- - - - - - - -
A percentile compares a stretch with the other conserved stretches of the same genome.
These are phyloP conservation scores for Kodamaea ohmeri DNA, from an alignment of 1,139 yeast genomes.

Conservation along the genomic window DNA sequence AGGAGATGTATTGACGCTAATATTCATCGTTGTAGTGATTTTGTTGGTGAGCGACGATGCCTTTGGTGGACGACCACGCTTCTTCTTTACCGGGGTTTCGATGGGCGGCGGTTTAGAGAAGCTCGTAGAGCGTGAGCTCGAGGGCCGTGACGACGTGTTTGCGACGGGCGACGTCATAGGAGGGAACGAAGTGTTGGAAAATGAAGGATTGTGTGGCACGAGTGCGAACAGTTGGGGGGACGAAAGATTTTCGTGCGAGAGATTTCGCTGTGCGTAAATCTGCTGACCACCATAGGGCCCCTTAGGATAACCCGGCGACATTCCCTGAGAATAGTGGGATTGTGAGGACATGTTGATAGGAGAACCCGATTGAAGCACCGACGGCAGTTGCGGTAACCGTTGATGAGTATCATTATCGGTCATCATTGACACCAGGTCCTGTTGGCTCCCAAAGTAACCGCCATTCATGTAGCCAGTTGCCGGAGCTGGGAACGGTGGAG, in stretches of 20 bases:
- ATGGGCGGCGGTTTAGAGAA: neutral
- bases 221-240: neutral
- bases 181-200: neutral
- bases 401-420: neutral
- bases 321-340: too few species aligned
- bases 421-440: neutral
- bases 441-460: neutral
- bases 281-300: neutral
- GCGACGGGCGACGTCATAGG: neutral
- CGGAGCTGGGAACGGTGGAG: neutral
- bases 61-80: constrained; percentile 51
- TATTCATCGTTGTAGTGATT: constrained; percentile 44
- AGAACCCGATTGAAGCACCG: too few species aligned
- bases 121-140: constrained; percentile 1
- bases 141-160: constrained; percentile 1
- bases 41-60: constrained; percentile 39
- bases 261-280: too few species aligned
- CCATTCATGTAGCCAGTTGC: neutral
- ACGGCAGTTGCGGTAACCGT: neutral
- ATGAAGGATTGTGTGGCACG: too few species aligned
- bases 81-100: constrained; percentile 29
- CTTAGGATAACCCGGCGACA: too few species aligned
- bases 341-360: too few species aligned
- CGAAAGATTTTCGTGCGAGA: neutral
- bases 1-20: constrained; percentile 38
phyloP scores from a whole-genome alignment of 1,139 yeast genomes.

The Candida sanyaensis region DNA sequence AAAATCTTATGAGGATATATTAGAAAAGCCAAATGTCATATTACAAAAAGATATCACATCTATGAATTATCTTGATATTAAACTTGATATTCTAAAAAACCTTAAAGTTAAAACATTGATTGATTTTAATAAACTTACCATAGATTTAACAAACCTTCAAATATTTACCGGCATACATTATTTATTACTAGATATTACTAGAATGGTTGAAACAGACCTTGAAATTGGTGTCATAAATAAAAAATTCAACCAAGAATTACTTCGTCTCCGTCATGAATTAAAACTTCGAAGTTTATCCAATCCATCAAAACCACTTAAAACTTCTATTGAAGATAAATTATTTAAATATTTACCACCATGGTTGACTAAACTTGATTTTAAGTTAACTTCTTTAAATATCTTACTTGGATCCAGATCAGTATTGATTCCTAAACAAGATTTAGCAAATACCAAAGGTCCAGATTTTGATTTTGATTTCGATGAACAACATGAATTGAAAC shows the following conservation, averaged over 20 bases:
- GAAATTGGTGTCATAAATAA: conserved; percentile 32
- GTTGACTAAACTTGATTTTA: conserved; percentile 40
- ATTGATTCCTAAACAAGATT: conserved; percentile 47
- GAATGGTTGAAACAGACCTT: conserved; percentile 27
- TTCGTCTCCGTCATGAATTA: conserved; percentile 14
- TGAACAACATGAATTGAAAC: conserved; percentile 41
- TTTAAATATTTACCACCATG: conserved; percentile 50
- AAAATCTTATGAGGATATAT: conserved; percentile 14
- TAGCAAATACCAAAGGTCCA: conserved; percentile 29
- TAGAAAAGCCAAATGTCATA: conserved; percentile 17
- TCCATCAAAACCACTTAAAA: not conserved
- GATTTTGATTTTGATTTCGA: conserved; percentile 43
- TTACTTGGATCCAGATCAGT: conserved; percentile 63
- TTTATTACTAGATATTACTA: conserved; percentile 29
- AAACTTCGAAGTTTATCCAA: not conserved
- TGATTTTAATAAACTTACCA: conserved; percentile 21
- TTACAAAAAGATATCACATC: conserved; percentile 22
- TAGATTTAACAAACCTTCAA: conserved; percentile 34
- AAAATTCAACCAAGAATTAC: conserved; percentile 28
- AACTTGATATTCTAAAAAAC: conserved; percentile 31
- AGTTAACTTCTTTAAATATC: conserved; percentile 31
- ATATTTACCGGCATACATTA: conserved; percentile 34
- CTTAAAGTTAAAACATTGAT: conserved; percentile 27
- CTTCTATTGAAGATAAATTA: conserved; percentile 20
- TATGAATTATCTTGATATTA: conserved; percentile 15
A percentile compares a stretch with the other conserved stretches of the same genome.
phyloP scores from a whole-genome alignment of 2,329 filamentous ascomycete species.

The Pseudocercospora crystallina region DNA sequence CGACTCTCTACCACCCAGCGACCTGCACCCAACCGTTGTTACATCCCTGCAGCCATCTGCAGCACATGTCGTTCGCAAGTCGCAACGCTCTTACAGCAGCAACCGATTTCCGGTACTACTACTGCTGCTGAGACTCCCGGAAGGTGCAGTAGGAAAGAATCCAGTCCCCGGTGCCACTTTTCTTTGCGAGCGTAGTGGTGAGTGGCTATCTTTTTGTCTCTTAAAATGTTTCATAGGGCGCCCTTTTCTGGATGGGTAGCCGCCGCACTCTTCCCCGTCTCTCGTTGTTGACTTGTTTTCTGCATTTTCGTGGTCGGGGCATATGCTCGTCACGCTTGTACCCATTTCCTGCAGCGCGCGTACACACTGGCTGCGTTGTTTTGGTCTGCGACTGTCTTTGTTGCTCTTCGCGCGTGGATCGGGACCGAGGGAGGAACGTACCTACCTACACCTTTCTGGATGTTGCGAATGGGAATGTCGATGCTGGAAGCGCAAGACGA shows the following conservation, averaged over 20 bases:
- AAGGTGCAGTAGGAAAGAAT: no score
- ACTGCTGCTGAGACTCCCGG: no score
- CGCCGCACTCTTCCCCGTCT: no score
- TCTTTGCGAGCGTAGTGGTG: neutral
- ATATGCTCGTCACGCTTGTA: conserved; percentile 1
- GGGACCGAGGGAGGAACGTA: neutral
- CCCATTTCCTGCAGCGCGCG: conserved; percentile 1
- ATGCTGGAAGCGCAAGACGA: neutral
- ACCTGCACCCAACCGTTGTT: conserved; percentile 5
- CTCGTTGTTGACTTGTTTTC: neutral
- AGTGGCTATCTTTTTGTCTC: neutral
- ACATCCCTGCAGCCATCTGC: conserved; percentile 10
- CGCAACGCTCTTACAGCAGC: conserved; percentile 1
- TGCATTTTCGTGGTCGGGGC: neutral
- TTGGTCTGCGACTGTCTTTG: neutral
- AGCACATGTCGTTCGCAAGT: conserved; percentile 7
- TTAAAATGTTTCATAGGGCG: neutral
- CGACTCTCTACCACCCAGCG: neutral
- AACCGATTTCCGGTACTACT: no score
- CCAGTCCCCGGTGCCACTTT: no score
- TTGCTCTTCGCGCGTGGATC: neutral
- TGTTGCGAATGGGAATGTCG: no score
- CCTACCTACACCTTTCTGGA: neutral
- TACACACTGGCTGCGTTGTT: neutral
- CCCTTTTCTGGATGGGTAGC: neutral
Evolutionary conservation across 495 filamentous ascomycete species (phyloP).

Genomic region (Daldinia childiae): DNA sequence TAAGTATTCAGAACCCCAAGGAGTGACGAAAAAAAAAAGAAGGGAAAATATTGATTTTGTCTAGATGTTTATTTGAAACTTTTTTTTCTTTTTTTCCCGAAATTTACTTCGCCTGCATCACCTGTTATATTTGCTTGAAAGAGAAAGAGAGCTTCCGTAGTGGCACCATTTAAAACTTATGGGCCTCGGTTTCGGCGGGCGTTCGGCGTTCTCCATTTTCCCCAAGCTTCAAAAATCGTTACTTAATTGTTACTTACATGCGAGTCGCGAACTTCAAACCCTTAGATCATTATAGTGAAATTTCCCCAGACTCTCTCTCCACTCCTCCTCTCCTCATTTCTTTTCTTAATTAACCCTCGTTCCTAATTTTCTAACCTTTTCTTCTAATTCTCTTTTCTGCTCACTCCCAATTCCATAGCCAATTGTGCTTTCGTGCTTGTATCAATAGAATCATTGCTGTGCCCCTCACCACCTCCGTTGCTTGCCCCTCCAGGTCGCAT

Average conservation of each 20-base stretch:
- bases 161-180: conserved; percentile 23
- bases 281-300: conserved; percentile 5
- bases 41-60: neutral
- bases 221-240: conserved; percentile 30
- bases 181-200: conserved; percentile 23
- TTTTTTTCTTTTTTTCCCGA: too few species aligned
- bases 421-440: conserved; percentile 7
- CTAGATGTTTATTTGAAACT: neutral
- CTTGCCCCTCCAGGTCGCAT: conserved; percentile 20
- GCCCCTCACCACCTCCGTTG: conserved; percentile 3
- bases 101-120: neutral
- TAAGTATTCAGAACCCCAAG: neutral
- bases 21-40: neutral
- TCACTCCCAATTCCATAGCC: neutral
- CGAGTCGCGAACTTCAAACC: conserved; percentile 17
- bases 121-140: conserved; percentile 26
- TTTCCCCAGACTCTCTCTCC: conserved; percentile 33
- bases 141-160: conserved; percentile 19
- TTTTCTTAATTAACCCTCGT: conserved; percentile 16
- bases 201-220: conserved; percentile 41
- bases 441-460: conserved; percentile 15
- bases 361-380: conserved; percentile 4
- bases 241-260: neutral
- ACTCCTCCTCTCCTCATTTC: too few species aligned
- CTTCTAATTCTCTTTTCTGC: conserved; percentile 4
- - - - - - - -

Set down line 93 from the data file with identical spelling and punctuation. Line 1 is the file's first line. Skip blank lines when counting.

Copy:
- bases 421-440: conserved; percentile 7